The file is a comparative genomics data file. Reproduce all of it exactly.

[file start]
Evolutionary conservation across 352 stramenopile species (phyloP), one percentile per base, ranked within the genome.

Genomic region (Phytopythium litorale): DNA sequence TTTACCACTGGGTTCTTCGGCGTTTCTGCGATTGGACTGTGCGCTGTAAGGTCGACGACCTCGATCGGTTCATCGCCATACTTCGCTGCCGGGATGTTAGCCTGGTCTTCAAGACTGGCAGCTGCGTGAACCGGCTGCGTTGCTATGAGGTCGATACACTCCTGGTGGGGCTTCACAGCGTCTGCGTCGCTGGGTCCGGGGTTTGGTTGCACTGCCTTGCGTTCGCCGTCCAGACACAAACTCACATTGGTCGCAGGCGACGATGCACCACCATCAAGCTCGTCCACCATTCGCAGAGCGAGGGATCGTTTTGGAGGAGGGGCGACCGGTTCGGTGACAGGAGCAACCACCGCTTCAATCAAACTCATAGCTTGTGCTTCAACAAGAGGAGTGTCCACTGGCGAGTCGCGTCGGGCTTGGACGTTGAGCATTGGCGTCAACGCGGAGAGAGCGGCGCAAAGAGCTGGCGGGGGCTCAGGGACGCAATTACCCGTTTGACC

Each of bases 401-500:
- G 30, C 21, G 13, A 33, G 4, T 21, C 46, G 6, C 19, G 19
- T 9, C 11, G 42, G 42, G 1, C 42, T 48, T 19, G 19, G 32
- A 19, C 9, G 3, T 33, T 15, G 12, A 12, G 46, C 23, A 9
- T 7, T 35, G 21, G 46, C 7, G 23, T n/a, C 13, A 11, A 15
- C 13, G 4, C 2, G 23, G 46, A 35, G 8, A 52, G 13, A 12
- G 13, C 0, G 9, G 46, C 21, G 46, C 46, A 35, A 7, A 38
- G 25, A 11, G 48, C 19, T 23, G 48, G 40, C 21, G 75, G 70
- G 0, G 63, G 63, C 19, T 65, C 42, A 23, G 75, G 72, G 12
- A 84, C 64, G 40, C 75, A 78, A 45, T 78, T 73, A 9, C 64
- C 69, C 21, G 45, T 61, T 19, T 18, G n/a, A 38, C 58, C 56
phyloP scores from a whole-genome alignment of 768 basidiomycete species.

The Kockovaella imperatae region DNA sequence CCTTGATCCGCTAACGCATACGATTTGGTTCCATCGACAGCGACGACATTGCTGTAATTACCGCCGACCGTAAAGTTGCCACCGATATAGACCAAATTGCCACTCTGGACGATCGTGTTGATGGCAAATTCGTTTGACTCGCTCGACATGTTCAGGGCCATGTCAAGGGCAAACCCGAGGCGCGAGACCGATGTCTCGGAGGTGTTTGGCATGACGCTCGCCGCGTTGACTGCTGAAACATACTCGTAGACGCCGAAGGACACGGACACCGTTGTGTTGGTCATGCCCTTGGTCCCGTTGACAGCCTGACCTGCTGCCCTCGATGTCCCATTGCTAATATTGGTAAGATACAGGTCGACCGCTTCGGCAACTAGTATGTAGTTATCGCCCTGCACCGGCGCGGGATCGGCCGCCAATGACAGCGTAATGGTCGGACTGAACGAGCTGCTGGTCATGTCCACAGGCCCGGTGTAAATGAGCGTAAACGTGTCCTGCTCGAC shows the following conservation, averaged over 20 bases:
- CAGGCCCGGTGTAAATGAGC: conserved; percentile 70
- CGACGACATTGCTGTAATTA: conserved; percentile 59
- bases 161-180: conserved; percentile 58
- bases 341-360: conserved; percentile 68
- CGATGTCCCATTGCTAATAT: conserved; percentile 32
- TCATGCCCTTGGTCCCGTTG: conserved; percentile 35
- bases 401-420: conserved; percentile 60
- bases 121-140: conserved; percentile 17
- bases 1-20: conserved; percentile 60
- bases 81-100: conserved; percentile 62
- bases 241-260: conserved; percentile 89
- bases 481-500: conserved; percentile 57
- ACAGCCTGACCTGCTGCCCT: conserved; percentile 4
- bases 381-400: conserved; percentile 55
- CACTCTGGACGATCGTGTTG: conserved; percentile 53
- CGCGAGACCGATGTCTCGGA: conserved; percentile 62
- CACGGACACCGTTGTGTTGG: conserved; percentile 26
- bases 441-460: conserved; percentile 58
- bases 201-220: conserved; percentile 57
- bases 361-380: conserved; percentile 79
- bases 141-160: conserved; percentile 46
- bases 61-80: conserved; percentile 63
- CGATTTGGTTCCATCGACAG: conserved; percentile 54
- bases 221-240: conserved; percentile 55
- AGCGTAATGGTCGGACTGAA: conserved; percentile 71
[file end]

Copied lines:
Evolutionary conservation across 352 stramenopile species (phyloP), one percentile per base, ranked within the genome.

Genomic region (Phytopythium litorale): DNA sequence TTTACCACTGGGTTCTTCGGCGTTTCTGCGATTGGACTGTGCGCTGTAAGGTCGACGACCTCGATCGGTTCATCGCCATACTTCGCTGCCGGGATGTTAGCCTGGTCTTCAAGACTGGCAGCTGCGTGAACCGGCTGCGTTGCTATGAGGTCGATACACTCCTGGTGGGGCTTCACAGCGTCTGCGTCGCTGGGTCCGGGGTTTGGTTGCACTGCCTTGCGTTCGCCGTCCAGACACAAACTCACATTGGTCGCAGGCGACGATGCACCACCATCAAGCTCGTCCACCATTCGCAGAGCGAGGGATCGTTTTGGAGGAGGGGCGACCGGTTCGGTGACAGGAGCAACCACCGCTTCAATCAAACTCATAGCTTGTGCTTCAACAAGAGGAGTGTCCACTGGCGAGTCGCGTCGGGCTTGGACGTTGAGCATTGGCGTCAACGCGGAGAGAGCGGCGCAAAGAGCTGGCGGGGGCTCAGGGACGCAATTACCCGTTTGACC

Each of bases 401-500:
- G 30, C 21, G 13, A 33, G 4, T 21, C 46, G 6, C 19, G 19
- T 9, C 11, G 42, G 42, G 1, C 42, T 48, T 19, G 19, G 32
- A 19, C 9, G 3, T 33, T 15, G 12, A 12, G 46, C 23, A 9
- T 7, T 35, G 21, G 46, C 7, G 23, T n/a, C 13, A 11, A 15
- C 13, G 4, C 2, G 23, G 46, A 35, G 8, A 52, G 13, A 12
- G 13, C 0, G 9, G 46, C 21, G 46, C 46, A 35, A 7, A 38
- G 25, A 11, G 48, C 19, T 23, G 48, G 40, C 21, G 75, G 70
- G 0, G 63, G 63, C 19, T 65, C 42, A 23, G 75, G 72, G 12
- A 84, C 64, G 40, C 75, A 78, A 45, T 78, T 73, A 9, C 64
- C 69, C 21, G 45, T 61, T 19, T 18, G n/a, A 38, C 58, C 56
phyloP scores from a whole-genome alignment of 768 basidiomycete species.

The Kockovaella imperatae region DNA sequence CCTTGATCCGCTAACGCATACGATTTGGTTCCATCGACAGCGACGACATTGCTGTAATTACCGCCGACCGTAAAGTTGCCACCGATATAGACCAAATTGCCACTCTGGACGATCGTGTTGATGGCAAATTCGTTTGACTCGCTCGACATGTTCAGGGCCATGTCAAGGGCAAACCCGAGGCGCGAGACCGATGTCTCGGAGGTGTTTGGCATGACGCTCGCCGCGTTGACTGCTGAAACATACTCGTAGACGCCGAAGGACACGGACACCGTTGTGTTGGTCATGCCCTTGGTCCCGTTGACAGCCTGACCTGCTGCCCTCGATGTCCCATTGCTAATATTGGTAAGATACAGGTCGACCGCTTCGGCAACTAGTATGTAGTTATCGCCCTGCACCGGCGCGGGATCGGCCGCCAATGACAGCGTAATGGTCGGACTGAACGAGCTGCTGGTCATGTCCACAGGCCCGGTGTAAATGAGCGTAAACGTGTCCTGCTCGAC shows the following conservation, averaged over 20 bases:
- CAGGCCCGGTGTAAATGAGC: conserved; percentile 70
- CGACGACATTGCTGTAATTA: conserved; percentile 59
- bases 161-180: conserved; percentile 58
- bases 341-360: conserved; percentile 68
- CGATGTCCCATTGCTAATAT: conserved; percentile 32
- TCATGCCCTTGGTCCCGTTG: conserved; percentile 35
- bases 401-420: conserved; percentile 60
- bases 121-140: conserved; percentile 17
- bases 1-20: conserved; percentile 60
- bases 81-100: conserved; percentile 62
- bases 241-260: conserved; percentile 89
- bases 481-500: conserved; percentile 57
- ACAGCCTGACCTGCTGCCCT: conserved; percentile 4
- bases 381-400: conserved; percentile 55
- CACTCTGGACGATCGTGTTG: conserved; percentile 53
- CGCGAGACCGATGTCTCGGA: conserved; percentile 62
- CACGGACACCGTTGTGTTGG: conserved; percentile 26
- bases 441-460: conserved; percentile 58
- bases 201-220: conserved; percentile 57
- bases 361-380: conserved; percentile 79
- bases 141-160: conserved; percentile 46
- bases 61-80: conserved; percentile 63
- CGATTTGGTTCCATCGACAG: conserved; percentile 54
- bases 221-240: conserved; percentile 55
- AGCGTAATGGTCGGACTGAA: conserved; percentile 71